Samsara Eco has developed an advanced recycling technique that enables complex plastics to be processed again and again without ever losing their quality. Headquartered in Sydney, the startup was founded in 2021 by Paul Riley and Australia National University.
Plastic waste has grown to be one of the biggest challenges of the 21st Century. Almost 400 million tonnes of plastic are produced per year, with estimates suggesting that the continuation of business as usual would see around 1.2 billion tonnes having been made by 2060.
Alarmingly, less than 10% of this plastic is currently recycled. The rest is mismanaged, landfilled or incinerated, destroying the world’s most valuable ecosystems while endangering the health of humans and animals alike.
Plastic recycling is typically limited to mechanical methods, which are only able to handle certain types of feedstock and generally produce low-quality recycled materials that have few applications. After a few cycles through conventional processes, these materials go on to be landfilled themselves.
Although there are some more advanced technologies that can be used with a wider range of different plastics to produce better quality results, these have yet to become commercially viable. Furthermore, they may not be the silver bullet they appear, having have recently been criticised for their potential trade-offs and release of micro-pollutants.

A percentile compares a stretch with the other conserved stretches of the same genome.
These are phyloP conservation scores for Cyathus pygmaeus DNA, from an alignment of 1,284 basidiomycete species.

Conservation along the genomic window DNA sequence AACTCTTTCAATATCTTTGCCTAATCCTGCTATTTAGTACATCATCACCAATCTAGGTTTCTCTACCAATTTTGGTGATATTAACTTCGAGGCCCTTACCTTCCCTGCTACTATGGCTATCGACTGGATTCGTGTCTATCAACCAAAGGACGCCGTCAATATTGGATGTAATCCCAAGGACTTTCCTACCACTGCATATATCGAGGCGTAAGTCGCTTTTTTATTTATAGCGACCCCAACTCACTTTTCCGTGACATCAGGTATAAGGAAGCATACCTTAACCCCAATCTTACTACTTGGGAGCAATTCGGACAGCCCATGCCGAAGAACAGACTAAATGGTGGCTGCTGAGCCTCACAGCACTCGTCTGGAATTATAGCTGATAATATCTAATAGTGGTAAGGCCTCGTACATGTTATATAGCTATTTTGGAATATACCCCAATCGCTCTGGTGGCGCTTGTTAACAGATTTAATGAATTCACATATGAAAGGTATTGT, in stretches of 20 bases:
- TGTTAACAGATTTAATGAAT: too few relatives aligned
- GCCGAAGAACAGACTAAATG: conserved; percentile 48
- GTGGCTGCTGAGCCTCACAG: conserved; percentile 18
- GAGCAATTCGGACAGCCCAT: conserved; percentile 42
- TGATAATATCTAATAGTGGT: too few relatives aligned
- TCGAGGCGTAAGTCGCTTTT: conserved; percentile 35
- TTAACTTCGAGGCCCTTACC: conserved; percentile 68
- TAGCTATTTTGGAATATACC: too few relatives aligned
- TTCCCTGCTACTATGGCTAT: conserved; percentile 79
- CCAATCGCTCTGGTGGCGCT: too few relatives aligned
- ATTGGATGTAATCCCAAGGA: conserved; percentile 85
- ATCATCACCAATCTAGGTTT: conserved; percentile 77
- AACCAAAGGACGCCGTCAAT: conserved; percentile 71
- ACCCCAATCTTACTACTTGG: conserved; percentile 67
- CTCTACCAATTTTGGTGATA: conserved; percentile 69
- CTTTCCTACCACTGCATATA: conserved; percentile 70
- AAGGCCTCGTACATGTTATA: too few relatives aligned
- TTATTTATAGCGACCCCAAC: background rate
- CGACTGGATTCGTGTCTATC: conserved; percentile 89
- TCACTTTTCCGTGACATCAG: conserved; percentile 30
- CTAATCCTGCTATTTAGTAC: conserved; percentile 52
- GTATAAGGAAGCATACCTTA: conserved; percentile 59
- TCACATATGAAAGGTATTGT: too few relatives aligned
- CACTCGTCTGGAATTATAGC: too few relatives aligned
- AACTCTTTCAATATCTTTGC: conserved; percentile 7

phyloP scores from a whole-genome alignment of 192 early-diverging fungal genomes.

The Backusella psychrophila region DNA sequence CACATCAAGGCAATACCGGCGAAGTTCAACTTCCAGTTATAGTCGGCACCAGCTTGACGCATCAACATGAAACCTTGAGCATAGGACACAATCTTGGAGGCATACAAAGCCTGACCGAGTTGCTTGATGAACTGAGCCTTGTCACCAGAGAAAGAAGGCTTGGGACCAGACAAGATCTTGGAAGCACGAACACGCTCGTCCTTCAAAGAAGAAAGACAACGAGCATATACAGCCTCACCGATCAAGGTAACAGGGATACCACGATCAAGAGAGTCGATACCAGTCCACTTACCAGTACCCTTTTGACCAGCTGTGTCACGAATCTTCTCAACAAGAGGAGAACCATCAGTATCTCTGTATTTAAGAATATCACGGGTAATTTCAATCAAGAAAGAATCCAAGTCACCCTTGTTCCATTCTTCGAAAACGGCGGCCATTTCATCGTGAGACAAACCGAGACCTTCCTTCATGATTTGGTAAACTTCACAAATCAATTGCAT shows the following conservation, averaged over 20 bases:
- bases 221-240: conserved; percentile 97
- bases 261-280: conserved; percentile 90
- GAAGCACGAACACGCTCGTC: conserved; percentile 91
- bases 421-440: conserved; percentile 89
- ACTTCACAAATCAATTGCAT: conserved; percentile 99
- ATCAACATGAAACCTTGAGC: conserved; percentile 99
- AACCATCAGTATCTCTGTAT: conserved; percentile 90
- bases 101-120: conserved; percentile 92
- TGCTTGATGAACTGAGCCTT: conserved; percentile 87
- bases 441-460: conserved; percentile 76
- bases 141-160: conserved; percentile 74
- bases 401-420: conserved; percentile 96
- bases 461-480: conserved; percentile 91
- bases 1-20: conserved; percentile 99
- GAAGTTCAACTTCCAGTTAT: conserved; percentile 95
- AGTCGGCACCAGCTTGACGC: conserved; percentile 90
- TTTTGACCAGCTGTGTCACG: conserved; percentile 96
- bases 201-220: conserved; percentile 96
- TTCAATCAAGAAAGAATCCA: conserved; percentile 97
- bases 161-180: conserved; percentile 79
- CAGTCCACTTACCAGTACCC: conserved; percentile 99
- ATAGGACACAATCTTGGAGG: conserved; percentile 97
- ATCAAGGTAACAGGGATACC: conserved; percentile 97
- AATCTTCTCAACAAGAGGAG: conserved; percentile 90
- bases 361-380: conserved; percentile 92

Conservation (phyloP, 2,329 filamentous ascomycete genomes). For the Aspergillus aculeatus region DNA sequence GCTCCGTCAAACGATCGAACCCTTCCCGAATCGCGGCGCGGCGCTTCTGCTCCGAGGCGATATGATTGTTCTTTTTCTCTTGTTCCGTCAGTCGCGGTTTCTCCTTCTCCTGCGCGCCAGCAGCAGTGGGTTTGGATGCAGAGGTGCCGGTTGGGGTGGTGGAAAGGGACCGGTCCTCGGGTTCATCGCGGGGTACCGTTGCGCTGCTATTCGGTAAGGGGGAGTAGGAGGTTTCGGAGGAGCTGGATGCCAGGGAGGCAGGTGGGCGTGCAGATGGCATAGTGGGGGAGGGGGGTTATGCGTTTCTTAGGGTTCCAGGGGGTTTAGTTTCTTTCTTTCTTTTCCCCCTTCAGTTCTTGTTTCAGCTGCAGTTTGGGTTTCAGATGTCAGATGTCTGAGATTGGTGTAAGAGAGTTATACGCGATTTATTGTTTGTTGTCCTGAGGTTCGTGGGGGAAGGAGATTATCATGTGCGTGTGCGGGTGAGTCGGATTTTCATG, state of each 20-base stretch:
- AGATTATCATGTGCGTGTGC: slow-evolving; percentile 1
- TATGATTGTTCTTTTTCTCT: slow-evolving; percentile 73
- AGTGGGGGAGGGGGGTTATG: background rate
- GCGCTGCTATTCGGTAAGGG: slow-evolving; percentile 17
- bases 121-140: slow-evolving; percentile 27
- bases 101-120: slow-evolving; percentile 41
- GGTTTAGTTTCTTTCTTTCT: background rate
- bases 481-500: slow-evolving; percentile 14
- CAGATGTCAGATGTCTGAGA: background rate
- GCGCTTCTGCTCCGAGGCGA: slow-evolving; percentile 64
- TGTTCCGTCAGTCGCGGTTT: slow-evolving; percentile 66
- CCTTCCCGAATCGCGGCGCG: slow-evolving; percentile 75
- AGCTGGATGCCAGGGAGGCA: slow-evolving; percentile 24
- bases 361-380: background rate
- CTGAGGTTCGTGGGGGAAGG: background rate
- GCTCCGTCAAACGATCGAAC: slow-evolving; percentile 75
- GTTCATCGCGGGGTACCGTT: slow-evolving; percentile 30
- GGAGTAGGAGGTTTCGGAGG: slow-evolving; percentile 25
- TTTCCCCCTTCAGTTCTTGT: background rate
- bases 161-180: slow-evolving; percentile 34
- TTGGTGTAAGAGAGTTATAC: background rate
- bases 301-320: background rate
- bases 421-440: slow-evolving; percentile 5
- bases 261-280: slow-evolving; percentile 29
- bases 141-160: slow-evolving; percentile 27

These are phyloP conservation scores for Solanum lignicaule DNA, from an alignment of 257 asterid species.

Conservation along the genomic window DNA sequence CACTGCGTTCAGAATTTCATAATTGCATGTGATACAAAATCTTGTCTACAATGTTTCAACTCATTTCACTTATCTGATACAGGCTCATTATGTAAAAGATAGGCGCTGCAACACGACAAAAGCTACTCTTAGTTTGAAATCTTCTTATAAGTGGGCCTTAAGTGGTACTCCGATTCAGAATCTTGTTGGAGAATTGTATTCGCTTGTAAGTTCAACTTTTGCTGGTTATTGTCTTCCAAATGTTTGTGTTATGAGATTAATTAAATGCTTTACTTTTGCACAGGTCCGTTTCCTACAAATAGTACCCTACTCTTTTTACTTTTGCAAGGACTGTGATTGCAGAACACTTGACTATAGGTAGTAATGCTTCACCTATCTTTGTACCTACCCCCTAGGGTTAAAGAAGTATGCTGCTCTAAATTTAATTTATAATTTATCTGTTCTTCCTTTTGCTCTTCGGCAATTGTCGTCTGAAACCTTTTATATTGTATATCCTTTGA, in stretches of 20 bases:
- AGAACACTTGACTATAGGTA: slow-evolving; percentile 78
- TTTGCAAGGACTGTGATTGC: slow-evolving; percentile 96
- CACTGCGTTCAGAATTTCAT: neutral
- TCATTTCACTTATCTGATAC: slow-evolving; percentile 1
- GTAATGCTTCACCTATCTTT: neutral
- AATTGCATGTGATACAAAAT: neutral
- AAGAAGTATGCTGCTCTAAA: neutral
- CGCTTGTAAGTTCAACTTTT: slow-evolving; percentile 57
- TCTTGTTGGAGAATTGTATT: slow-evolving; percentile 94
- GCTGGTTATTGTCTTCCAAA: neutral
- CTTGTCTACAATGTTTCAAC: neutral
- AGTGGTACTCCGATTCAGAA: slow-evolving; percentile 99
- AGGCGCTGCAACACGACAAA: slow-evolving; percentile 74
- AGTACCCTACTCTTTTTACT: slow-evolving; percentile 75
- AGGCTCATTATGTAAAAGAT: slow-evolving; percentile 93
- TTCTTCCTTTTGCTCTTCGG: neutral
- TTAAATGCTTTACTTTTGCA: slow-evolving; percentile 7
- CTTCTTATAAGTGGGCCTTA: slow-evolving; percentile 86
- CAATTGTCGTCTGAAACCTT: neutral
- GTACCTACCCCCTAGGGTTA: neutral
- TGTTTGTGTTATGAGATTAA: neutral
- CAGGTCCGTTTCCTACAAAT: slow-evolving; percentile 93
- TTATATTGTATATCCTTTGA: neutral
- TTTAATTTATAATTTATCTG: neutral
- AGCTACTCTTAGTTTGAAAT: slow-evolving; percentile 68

“You can’t solve the climate crisis unless you solve the plastics crisis,” says Riley, founder and chief executive of Samsara Eco. “The problem we are solving is clear.”
“With Samsara Eco and infinite recycling, we are able to reproduce plastics infinitely whilst remaining carbon neutral, cleaning up our landfills and oceans in the process,” he continues, summarising the company’s mission.
“Samsara Eco creates value out of waste plastics and textiles, providing a huge boost for the waste collection and recycling industries, and the many businesses involved therein. The commercialisation of our technology will create new markets for waste that is not currently recycled – generating jobs, economic growth and sovereign capability.”
How does it work?
“We use enzymes that can attack complex plastics, reverting them back to their original chemical building blocks,” explains Vanessa Vongsouthi, the company’s research founder and head of Protein Engineering. “Through reverting complex polymers into simple monomers, we can make new, virgin-grade plastics without ever needing fossil fuels again.”
The process is fully circular, and can be repeated on an infinite basis. Its tolerance for dyes and other common contaminants allows it to handle mixed bales of plastic waste, tackling everything from rigid materials to synthetic textiles including nylon and polyester.
“Unlike other alternative recycling practices, Samsara Eco’s innovation improves the competitiveness, productivity and sustainability of the recycling and plastics production industries,” claims Riley. He adds that the company’s technology is scalable, flexible and valuable both to the industries in need of quality recycled materials and those that are committed to environmental protection or carbon reduction.
Despite its notoriously polluting footprint, plastic is an undoubtedly useful material. Reflecting its near-limitless applications, the global market is expected to be worth over $810 billion by 2030.